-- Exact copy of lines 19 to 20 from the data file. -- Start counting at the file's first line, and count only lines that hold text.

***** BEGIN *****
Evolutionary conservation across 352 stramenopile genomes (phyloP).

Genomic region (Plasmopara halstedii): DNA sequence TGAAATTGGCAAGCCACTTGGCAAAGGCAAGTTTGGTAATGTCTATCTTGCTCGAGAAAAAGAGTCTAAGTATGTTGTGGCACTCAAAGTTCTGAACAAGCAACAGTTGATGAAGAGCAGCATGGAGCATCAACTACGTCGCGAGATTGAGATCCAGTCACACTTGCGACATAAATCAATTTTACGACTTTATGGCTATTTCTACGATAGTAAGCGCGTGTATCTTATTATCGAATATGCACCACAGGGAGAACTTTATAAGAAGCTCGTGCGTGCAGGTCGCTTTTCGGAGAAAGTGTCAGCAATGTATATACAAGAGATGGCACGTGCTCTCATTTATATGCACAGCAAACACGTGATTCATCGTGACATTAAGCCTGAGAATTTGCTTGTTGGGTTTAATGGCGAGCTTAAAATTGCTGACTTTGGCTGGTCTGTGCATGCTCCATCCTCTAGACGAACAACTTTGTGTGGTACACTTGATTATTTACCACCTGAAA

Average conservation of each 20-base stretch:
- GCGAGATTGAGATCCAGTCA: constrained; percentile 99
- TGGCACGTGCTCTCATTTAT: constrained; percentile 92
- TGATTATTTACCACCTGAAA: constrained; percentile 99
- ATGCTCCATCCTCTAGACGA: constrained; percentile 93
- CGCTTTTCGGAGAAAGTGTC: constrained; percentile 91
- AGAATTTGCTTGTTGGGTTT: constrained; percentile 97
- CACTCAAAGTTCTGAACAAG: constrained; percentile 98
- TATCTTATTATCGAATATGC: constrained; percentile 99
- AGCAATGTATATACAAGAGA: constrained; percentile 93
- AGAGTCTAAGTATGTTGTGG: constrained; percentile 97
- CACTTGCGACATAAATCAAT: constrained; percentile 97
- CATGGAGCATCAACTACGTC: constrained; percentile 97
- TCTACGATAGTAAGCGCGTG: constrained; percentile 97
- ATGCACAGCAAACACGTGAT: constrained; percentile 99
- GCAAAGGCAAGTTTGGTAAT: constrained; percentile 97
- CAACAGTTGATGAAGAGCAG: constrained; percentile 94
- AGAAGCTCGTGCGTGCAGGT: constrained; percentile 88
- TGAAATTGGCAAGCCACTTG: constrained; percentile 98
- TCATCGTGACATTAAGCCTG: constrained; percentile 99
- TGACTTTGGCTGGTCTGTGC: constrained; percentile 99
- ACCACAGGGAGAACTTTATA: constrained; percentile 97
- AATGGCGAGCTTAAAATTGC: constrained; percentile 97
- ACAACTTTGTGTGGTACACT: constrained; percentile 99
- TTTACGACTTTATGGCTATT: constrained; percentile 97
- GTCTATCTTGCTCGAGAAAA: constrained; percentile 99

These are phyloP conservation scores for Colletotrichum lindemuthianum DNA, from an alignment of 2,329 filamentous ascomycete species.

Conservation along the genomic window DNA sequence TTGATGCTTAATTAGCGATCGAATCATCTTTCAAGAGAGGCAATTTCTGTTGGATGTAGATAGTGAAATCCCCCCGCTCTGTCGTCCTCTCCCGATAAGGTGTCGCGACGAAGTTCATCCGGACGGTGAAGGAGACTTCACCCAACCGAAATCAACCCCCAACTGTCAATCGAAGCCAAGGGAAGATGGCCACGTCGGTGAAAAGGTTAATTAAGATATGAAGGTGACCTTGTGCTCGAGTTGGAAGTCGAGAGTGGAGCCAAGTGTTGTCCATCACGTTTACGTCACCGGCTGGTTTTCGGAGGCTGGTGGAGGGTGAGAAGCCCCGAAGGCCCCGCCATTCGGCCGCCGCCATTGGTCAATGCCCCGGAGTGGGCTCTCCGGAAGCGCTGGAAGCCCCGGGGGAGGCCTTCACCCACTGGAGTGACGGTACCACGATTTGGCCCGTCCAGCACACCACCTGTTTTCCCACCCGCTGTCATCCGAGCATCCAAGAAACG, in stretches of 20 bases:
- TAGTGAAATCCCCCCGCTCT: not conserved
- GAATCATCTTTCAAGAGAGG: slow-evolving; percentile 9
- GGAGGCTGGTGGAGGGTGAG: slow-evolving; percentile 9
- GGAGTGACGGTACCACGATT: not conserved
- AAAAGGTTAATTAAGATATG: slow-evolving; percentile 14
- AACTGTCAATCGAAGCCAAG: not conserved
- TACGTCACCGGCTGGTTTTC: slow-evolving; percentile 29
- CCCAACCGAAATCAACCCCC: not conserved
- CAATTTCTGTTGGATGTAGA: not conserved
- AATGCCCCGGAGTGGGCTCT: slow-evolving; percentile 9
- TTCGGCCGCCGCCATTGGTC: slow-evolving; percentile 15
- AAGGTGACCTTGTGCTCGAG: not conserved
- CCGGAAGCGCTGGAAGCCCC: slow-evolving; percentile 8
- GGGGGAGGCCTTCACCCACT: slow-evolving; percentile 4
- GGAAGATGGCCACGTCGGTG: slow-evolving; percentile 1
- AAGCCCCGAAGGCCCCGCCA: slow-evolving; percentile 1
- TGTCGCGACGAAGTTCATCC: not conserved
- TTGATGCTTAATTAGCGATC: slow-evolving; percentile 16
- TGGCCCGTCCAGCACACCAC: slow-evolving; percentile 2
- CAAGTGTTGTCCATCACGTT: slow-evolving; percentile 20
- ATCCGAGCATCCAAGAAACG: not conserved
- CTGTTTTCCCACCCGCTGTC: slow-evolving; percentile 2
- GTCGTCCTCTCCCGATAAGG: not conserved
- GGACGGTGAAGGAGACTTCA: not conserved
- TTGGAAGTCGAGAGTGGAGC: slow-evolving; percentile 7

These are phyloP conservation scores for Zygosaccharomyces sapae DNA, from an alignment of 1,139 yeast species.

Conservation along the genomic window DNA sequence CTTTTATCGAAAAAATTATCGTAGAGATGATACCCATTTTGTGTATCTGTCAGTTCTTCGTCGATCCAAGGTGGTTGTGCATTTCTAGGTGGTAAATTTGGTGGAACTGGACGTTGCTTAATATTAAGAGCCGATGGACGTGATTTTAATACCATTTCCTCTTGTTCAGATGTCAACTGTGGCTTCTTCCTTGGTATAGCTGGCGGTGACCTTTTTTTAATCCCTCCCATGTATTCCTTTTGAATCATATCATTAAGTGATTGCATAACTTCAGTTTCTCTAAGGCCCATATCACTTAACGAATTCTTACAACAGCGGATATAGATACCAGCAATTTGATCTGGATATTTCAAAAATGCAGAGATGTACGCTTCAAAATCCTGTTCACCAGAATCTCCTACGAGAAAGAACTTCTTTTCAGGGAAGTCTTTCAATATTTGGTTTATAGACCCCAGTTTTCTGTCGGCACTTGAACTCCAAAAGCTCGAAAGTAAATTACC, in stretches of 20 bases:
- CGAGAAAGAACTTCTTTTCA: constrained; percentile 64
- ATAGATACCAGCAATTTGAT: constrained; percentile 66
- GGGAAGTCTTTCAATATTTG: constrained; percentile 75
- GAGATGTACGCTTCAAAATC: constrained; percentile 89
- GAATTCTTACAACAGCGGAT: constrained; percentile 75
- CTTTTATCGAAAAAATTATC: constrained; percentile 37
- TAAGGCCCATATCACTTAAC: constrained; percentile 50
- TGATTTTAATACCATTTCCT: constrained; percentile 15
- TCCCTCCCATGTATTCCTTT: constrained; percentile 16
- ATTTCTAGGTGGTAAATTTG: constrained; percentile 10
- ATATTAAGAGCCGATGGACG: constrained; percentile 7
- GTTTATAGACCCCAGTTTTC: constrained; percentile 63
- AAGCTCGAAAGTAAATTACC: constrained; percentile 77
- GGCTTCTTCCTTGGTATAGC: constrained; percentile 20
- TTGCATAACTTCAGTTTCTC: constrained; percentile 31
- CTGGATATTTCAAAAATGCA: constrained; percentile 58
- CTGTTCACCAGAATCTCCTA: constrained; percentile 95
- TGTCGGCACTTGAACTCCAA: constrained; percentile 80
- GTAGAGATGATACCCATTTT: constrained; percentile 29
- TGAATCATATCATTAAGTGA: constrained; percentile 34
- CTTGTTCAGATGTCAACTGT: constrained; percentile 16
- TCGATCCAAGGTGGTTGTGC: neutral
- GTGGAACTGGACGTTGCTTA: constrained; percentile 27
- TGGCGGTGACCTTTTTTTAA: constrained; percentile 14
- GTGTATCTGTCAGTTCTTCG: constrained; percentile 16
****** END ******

- CAACAGTTGATGAAGAGCAG: constrained; percentile 94
- AGAAGCTCGTGCGTGCAGGT: constrained; percentile 88